The American Cancer Society notes that a cyst can also get bigger with a woman’s monthly hormone changes. For example, some cysts are noticeable before the menstrual period but get smaller later in the cycle. Other times, cysts are recurrent, meaning they go away and come back.
Some people mention that certain foods, like caffeine, can worsen their symptoms like pain or swelling. However, there is little research establishing a clear link between food stimulants and breast symptoms.
A breast tumor can appear with no obvious indicator such as your menstrual cycle or becoming pregnant. Breast tumors are also unlikely to go away after a short time. They’re also diagnosed more in older women, per the Centers for Disease Control and Prevention (CDC).
Simple breast cysts are often no cause for concern. They might go away on their own. If your doctor diagnoses you with a simple cyst and you are not bothered by pain, then they typically won’t perform a treatment.
Tumors almost always require some sort of treatment, such as chemotherapy, radiation, or surgery. If left untreated, the cancer cells will continue to grow, resulting in worse outcomes.
If you notice a lump of any kind, the best thing to do is to contact your doctor and ask if you need to go for screening. Because a lump could indicate a tumor, the best thing to do is rule that out with an imaging test or breast biopsy.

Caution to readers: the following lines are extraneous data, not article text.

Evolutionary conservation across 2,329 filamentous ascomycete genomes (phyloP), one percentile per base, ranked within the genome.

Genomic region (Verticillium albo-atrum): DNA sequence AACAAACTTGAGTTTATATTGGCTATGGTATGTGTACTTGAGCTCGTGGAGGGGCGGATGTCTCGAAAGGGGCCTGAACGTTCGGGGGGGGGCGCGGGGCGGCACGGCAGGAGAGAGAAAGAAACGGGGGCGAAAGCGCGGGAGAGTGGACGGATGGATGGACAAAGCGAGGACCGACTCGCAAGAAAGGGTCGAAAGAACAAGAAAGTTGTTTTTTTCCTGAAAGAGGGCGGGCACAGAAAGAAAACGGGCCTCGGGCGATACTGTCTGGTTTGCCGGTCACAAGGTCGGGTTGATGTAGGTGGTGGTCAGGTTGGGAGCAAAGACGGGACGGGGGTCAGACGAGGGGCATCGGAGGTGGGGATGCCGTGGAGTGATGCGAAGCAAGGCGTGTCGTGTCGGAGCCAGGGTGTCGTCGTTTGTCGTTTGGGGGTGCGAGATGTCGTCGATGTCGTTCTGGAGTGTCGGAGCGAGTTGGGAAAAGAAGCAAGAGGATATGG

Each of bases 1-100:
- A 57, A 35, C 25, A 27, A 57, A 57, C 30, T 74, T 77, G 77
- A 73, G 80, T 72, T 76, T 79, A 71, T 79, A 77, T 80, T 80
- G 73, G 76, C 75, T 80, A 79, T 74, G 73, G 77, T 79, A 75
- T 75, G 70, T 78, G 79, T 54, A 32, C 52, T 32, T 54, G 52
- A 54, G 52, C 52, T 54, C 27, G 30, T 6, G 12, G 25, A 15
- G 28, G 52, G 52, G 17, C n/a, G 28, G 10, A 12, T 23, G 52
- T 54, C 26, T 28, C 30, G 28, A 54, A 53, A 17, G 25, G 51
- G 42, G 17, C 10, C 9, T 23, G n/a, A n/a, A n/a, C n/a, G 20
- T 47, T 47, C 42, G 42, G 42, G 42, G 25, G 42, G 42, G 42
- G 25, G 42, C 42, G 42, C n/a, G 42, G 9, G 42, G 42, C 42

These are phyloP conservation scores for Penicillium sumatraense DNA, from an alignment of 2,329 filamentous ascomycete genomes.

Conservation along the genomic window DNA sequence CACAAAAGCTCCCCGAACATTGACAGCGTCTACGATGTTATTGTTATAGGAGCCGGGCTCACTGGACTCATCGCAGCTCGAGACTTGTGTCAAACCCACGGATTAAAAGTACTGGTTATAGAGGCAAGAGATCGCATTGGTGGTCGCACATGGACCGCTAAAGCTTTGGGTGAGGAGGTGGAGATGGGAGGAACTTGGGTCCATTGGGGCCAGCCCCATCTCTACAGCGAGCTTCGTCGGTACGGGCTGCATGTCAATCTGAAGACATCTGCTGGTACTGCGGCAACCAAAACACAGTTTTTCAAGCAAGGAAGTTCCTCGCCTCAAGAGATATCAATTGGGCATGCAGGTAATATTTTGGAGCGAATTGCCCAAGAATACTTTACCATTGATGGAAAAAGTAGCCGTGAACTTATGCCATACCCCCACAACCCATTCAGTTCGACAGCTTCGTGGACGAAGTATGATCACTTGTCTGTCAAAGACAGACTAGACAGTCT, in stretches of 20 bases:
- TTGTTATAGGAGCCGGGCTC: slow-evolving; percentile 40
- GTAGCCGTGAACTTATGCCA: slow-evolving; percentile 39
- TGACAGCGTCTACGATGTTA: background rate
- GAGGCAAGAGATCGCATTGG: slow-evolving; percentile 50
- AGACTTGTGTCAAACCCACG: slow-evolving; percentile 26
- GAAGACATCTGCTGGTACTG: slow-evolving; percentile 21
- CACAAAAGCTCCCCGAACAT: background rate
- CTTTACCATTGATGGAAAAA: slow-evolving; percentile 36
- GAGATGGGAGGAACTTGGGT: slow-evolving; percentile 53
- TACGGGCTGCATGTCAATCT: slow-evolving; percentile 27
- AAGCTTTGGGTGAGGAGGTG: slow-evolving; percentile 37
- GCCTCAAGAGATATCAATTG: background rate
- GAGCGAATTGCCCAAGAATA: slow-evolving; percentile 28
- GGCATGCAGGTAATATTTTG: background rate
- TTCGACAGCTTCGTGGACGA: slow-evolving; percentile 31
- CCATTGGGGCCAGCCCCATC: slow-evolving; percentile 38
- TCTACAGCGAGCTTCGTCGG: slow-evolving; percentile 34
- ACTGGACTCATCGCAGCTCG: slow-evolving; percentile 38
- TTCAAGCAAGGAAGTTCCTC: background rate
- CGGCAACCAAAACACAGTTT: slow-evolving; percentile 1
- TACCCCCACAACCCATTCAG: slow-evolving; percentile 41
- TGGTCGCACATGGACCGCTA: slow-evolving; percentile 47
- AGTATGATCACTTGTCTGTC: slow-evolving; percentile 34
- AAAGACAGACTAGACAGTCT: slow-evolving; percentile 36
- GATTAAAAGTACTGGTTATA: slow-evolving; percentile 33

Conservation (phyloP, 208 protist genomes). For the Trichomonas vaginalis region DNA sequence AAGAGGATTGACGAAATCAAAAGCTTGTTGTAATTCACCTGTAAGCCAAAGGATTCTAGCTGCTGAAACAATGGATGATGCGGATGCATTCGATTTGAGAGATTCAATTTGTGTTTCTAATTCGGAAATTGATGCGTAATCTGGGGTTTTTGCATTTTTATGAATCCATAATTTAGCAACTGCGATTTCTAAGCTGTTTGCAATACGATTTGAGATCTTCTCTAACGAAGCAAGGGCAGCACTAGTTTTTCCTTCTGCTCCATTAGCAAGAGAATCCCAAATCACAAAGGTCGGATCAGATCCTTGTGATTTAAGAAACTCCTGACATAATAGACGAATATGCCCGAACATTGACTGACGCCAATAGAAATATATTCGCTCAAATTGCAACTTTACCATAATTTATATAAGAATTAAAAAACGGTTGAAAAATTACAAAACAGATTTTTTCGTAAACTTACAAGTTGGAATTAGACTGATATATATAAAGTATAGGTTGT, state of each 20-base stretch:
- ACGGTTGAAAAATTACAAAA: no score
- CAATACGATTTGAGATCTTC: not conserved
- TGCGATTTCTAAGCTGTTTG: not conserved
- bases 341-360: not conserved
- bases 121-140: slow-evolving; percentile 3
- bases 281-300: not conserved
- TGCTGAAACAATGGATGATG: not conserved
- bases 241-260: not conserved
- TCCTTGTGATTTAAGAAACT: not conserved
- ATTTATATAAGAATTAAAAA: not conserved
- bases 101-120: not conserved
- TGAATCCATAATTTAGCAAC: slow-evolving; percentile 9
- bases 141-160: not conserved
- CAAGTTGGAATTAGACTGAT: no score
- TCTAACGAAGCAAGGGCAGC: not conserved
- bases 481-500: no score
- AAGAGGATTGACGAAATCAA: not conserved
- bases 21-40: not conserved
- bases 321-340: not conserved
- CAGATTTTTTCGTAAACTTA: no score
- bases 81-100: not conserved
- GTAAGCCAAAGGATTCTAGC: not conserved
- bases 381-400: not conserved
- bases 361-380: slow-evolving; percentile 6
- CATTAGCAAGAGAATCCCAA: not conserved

Both cysts and tumors can show up on a routine mammogram, but they look quite different. If you have a lump that is not cancerous, it’s often smooth and round. It also has clear edges. These types of lumps are often cysts.
Breast tumors look irregular and jagged on a breast mammogram. Typically, tumors have less clear margins — the boundary between the healthy breast cells and the cancer cells.
Tumors can also be accompanied by other changes in the breast, like dimpling of the skin, nipple discharge, and changing size or shape of the breast as the tumor grows.
Your health care provider can tell the difference between a cyst and a tumor on imaging tests. They will let you know if you need to have additional testing, like a biopsy, to ensure the cells are benign (not cancerous). Additional imaging tests like an ultrasound can also distinguish between a cyst filled with fluid and a solid breast tumor.
Breast cyst treatment is not usually necessary. If a cyst is causing you discomfort, it can be drained using a small, fine needle to remove the fluid. Sometimes, you can have recurrent cysts that can be removed by surgery. If your doctor diagnoses a cyst and it’s not bothering you, you don’t need treatment.
The treatment for a breast tumor depends on several factors, such as the hormone receptors your breast cancer has. Breast cancers can express the estrogen receptor and/or progesterone receptor. These can be targeted with specific drugs to treat the cancer. Breast tumors can also express a protein called HER2 that is also treated by specific medication.
Most people with breast cancer will receive local treatments, like radiation therapy and surgery, to remove the tumor. Then, depending on what kind of breast tumor you have, you can receive chemotherapy or a specific therapy like hormone therapy. After the treatment regimen, your doctors will take an image of your breast to ensure the tumor is completely gone.
The American Cancer Society recommends regular screening — by a physical exam or by imaging tests — for all women, especially those over 45 years old. Because a breast lump could be a tumor, it should never be ignored. Detecting cancer early gives you the best chance of eliminating the cancer before it has a chance to spread within your body.